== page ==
Send to

Choose Destination
Biophys J. 2001 May;80(5):2221-30.

A single residue differentiates between human cardiac and skeletal muscle Na+ channel slow inactivation.

Author information

Department of Biology, Utah State University, Logan, Utah 84322, USA.


Slow inactivation determines the availability of voltage-gated sodium channels during prolonged depolarization. Slow inactivation in hNa(V)1.4 channels occurs with a higher probability than hNa(V)1.5 sodium channels; however, the precise molecular mechanism for this difference remains unclear. Using the macropatch technique we show that the DII S5-S6 p-region uniquely confers the probability of slow inactivation from parental hNa(V)1.5 and hNa(V)1.4 channels into chimerical constructs expressed in Xenopus oocytes. Site-directed mutagenesis was used to test whether a specific region within DII S5-S6 controls the probability of slow inactivation. We found that substituting V754 in hNa(V)1.4 with isoleucine from the corresponding position (891) in hNa(V)1.5 produced steady-state slow inactivation statistically indistinguishable from that in wild-type hNa(V)1.5 channels, whereas other mutations have little or no effect on slow inactivation. This result indicates that residues V754 in hNa(V)1.4 and I891in hNa(V)1.5 are unique in determining the probability of slow inactivation characteristic of these isoforms. Exchanging S5-S6 linkers between hNa(V)1.4 and hNa(V)1.5 channels had no consistent effect on the voltage-dependent slow time inactivation constants [tau(V)]. This suggests that the molecular structures regulating rates of entry into and exit from the slow inactivated state are different from those controlling the steady-state probability and reside outside the p-regions.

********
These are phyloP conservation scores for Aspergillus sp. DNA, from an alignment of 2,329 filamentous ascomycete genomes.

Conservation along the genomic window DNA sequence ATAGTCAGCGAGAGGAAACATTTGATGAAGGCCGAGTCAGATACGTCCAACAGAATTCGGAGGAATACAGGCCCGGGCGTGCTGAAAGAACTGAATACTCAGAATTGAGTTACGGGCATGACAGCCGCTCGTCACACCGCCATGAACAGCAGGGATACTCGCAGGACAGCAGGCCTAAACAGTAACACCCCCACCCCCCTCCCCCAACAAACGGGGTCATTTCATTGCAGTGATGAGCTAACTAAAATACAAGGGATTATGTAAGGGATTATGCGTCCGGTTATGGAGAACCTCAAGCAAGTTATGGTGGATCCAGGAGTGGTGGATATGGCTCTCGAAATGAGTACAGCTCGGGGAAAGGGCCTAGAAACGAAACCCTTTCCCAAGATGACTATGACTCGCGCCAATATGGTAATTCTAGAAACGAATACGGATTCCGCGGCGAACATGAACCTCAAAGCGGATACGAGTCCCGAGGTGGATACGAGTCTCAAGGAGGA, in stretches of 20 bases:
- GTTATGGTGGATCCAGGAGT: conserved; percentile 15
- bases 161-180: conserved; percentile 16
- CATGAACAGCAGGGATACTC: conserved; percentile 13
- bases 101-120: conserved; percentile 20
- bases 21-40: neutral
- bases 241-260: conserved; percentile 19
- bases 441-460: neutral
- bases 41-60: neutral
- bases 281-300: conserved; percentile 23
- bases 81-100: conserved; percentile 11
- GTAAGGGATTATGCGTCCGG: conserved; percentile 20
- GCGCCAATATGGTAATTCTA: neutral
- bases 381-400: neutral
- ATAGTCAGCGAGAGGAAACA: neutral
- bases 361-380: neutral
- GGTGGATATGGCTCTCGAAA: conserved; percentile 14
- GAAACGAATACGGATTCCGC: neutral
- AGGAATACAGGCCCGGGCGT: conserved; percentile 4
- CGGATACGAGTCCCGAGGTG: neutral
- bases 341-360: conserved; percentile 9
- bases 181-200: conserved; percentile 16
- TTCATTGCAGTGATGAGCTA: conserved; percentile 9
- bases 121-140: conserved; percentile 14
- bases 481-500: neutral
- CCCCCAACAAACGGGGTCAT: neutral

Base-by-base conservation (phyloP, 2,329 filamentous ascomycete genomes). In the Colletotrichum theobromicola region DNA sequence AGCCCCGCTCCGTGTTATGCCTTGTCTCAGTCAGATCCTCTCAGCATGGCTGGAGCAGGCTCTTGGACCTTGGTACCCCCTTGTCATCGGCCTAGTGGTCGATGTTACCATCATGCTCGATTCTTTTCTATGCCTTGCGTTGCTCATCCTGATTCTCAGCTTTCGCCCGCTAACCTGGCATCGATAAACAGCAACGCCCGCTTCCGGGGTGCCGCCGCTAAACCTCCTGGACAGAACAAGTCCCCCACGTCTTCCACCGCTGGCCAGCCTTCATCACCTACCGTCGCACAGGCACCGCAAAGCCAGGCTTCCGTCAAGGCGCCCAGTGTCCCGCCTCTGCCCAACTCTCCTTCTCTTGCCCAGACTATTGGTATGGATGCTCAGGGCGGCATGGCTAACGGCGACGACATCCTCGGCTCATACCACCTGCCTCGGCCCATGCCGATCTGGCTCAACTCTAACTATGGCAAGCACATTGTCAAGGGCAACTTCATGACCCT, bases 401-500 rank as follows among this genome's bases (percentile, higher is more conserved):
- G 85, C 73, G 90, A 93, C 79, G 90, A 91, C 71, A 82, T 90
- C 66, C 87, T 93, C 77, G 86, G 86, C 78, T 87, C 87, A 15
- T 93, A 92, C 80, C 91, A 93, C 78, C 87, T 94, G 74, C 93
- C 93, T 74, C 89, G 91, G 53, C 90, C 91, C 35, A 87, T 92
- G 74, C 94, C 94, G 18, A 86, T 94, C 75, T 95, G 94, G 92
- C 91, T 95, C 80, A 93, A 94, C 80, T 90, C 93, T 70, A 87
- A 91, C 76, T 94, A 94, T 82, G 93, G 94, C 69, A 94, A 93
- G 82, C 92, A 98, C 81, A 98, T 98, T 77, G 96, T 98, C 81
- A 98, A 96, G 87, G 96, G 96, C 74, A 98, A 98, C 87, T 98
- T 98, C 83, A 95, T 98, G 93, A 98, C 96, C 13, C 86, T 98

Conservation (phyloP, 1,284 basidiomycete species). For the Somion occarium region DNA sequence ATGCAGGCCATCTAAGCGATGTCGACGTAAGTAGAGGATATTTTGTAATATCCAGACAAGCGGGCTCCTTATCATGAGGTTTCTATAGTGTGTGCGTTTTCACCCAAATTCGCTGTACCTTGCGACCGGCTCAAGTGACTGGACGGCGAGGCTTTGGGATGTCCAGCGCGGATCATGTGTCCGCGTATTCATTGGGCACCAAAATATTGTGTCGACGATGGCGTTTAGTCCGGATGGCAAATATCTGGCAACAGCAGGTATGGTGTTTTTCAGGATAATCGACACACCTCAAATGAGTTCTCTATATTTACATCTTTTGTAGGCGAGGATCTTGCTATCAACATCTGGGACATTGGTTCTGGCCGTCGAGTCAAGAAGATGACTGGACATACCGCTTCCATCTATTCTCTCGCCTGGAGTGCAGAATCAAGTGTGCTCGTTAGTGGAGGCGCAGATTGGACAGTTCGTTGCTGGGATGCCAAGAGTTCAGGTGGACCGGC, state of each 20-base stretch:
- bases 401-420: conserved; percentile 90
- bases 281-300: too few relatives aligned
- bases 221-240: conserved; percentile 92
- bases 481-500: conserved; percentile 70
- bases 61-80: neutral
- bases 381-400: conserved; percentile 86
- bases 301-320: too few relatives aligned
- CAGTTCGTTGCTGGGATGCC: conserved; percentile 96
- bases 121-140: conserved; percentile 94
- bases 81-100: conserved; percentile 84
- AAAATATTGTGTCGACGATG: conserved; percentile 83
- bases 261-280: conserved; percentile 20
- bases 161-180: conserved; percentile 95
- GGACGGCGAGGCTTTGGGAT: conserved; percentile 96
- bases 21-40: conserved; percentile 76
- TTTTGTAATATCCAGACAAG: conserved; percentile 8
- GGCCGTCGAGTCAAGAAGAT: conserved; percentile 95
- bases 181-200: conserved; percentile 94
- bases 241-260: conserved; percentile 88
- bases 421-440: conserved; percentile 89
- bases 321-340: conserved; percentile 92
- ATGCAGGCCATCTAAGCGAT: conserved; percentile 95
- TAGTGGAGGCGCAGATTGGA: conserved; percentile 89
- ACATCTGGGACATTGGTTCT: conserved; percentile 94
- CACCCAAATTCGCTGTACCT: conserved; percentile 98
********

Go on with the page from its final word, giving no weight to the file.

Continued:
[Indexed for MEDLINE]
Free PMC Article

Supplemental Content

Full text links

Icon for Elsevier Science Icon for PubMed Central
Loading ...
Support Center